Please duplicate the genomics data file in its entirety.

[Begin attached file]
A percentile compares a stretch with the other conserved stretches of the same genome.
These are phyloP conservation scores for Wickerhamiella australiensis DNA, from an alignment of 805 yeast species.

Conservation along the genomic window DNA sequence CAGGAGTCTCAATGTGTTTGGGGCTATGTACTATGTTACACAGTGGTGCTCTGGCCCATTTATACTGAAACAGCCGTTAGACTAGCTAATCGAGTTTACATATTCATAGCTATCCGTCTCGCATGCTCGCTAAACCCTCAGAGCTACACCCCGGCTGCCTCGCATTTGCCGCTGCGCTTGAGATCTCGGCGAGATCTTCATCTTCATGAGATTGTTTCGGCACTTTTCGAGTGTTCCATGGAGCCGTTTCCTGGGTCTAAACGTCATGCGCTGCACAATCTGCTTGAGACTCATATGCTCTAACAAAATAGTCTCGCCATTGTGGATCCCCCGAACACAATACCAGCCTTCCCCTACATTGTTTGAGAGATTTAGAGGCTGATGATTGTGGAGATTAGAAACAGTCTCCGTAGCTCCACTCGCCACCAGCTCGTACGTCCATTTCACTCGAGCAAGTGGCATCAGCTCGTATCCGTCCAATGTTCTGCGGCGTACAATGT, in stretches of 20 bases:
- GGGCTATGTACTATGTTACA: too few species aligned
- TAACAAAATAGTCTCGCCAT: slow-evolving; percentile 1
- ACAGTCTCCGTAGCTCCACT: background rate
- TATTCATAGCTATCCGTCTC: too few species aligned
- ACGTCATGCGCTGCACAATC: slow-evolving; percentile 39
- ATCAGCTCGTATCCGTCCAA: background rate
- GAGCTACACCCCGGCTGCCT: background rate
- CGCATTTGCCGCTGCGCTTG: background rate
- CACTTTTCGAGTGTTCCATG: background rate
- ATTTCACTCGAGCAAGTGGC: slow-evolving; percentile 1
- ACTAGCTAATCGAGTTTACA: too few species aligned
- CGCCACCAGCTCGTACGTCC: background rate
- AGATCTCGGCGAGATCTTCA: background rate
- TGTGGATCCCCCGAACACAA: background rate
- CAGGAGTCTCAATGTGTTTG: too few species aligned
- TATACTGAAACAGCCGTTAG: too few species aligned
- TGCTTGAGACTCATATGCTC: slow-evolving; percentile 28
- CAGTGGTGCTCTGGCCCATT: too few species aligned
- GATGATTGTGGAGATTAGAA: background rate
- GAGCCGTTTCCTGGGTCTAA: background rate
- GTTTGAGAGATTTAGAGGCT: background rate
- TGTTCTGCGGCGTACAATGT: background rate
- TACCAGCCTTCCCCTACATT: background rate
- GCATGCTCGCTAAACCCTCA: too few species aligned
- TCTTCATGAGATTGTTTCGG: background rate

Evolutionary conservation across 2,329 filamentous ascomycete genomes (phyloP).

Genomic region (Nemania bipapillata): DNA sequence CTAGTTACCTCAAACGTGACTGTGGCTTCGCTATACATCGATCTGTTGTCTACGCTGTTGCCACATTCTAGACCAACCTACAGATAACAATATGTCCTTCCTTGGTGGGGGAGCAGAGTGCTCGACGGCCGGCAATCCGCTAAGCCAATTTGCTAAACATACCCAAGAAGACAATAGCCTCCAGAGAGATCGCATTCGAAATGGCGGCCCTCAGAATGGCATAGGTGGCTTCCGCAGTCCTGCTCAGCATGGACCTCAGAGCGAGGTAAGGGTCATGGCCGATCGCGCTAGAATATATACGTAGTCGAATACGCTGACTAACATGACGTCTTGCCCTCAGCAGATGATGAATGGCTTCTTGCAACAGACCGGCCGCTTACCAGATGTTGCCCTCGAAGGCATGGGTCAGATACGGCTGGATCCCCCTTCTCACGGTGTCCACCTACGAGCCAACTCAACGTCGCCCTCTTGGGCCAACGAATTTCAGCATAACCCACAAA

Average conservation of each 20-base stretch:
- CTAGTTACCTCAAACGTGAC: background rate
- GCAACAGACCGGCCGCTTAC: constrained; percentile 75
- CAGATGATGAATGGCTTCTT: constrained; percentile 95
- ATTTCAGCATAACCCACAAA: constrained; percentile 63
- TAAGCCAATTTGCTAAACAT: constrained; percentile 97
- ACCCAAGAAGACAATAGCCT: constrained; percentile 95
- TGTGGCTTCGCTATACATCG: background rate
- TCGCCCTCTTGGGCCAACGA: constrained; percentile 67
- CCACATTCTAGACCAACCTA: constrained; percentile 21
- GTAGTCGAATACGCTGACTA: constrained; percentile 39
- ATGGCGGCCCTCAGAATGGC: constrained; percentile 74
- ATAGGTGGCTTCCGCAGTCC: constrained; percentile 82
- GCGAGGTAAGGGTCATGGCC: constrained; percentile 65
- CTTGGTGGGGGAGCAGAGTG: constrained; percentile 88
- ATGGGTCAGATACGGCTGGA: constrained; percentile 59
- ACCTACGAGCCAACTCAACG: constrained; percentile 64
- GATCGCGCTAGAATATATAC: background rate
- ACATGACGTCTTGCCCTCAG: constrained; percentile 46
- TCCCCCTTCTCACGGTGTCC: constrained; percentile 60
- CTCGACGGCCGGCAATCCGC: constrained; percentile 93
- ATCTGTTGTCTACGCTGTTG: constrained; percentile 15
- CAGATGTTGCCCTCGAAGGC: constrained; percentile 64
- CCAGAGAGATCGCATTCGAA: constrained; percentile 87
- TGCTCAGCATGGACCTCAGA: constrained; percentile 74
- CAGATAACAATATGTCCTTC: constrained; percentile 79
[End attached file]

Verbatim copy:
A percentile compares a stretch with the other conserved stretches of the same genome.
These are phyloP conservation scores for Wickerhamiella australiensis DNA, from an alignment of 805 yeast species.

Conservation along the genomic window DNA sequence CAGGAGTCTCAATGTGTTTGGGGCTATGTACTATGTTACACAGTGGTGCTCTGGCCCATTTATACTGAAACAGCCGTTAGACTAGCTAATCGAGTTTACATATTCATAGCTATCCGTCTCGCATGCTCGCTAAACCCTCAGAGCTACACCCCGGCTGCCTCGCATTTGCCGCTGCGCTTGAGATCTCGGCGAGATCTTCATCTTCATGAGATTGTTTCGGCACTTTTCGAGTGTTCCATGGAGCCGTTTCCTGGGTCTAAACGTCATGCGCTGCACAATCTGCTTGAGACTCATATGCTCTAACAAAATAGTCTCGCCATTGTGGATCCCCCGAACACAATACCAGCCTTCCCCTACATTGTTTGAGAGATTTAGAGGCTGATGATTGTGGAGATTAGAAACAGTCTCCGTAGCTCCACTCGCCACCAGCTCGTACGTCCATTTCACTCGAGCAAGTGGCATCAGCTCGTATCCGTCCAATGTTCTGCGGCGTACAATGT, in stretches of 20 bases:
- GGGCTATGTACTATGTTACA: too few species aligned
- TAACAAAATAGTCTCGCCAT: slow-evolving; percentile 1
- ACAGTCTCCGTAGCTCCACT: background rate
- TATTCATAGCTATCCGTCTC: too few species aligned
- ACGTCATGCGCTGCACAATC: slow-evolving; percentile 39
- ATCAGCTCGTATCCGTCCAA: background rate
- GAGCTACACCCCGGCTGCCT: background rate
- CGCATTTGCCGCTGCGCTTG: background rate
- CACTTTTCGAGTGTTCCATG: background rate
- ATTTCACTCGAGCAAGTGGC: slow-evolving; percentile 1
- ACTAGCTAATCGAGTTTACA: too few species aligned
- CGCCACCAGCTCGTACGTCC: background rate
- AGATCTCGGCGAGATCTTCA: background rate
- TGTGGATCCCCCGAACACAA: background rate
- CAGGAGTCTCAATGTGTTTG: too few species aligned
- TATACTGAAACAGCCGTTAG: too few species aligned
- TGCTTGAGACTCATATGCTC: slow-evolving; percentile 28
- CAGTGGTGCTCTGGCCCATT: too few species aligned
- GATGATTGTGGAGATTAGAA: background rate
- GAGCCGTTTCCTGGGTCTAA: background rate
- GTTTGAGAGATTTAGAGGCT: background rate
- TGTTCTGCGGCGTACAATGT: background rate
- TACCAGCCTTCCCCTACATT: background rate
- GCATGCTCGCTAAACCCTCA: too few species aligned
- TCTTCATGAGATTGTTTCGG: background rate

Evolutionary conservation across 2,329 filamentous ascomycete genomes (phyloP).

Genomic region (Nemania bipapillata): DNA sequence CTAGTTACCTCAAACGTGACTGTGGCTTCGCTATACATCGATCTGTTGTCTACGCTGTTGCCACATTCTAGACCAACCTACAGATAACAATATGTCCTTCCTTGGTGGGGGAGCAGAGTGCTCGACGGCCGGCAATCCGCTAAGCCAATTTGCTAAACATACCCAAGAAGACAATAGCCTCCAGAGAGATCGCATTCGAAATGGCGGCCCTCAGAATGGCATAGGTGGCTTCCGCAGTCCTGCTCAGCATGGACCTCAGAGCGAGGTAAGGGTCATGGCCGATCGCGCTAGAATATATACGTAGTCGAATACGCTGACTAACATGACGTCTTGCCCTCAGCAGATGATGAATGGCTTCTTGCAACAGACCGGCCGCTTACCAGATGTTGCCCTCGAAGGCATGGGTCAGATACGGCTGGATCCCCCTTCTCACGGTGTCCACCTACGAGCCAACTCAACGTCGCCCTCTTGGGCCAACGAATTTCAGCATAACCCACAAA

Average conservation of each 20-base stretch:
- CTAGTTACCTCAAACGTGAC: background rate
- GCAACAGACCGGCCGCTTAC: constrained; percentile 75
- CAGATGATGAATGGCTTCTT: constrained; percentile 95
- ATTTCAGCATAACCCACAAA: constrained; percentile 63
- TAAGCCAATTTGCTAAACAT: constrained; percentile 97
- ACCCAAGAAGACAATAGCCT: constrained; percentile 95
- TGTGGCTTCGCTATACATCG: background rate
- TCGCCCTCTTGGGCCAACGA: constrained; percentile 67
- CCACATTCTAGACCAACCTA: constrained; percentile 21
- GTAGTCGAATACGCTGACTA: constrained; percentile 39
- ATGGCGGCCCTCAGAATGGC: constrained; percentile 74
- ATAGGTGGCTTCCGCAGTCC: constrained; percentile 82
- GCGAGGTAAGGGTCATGGCC: constrained; percentile 65
- CTTGGTGGGGGAGCAGAGTG: constrained; percentile 88
- ATGGGTCAGATACGGCTGGA: constrained; percentile 59
- ACCTACGAGCCAACTCAACG: constrained; percentile 64
- GATCGCGCTAGAATATATAC: background rate
- ACATGACGTCTTGCCCTCAG: constrained; percentile 46
- TCCCCCTTCTCACGGTGTCC: constrained; percentile 60
- CTCGACGGCCGGCAATCCGC: constrained; percentile 93
- ATCTGTTGTCTACGCTGTTG: constrained; percentile 15
- CAGATGTTGCCCTCGAAGGC: constrained; percentile 64
- CCAGAGAGATCGCATTCGAA: constrained; percentile 87
- TGCTCAGCATGGACCTCAGA: constrained; percentile 74
- CAGATAACAATATGTCCTTC: constrained; percentile 79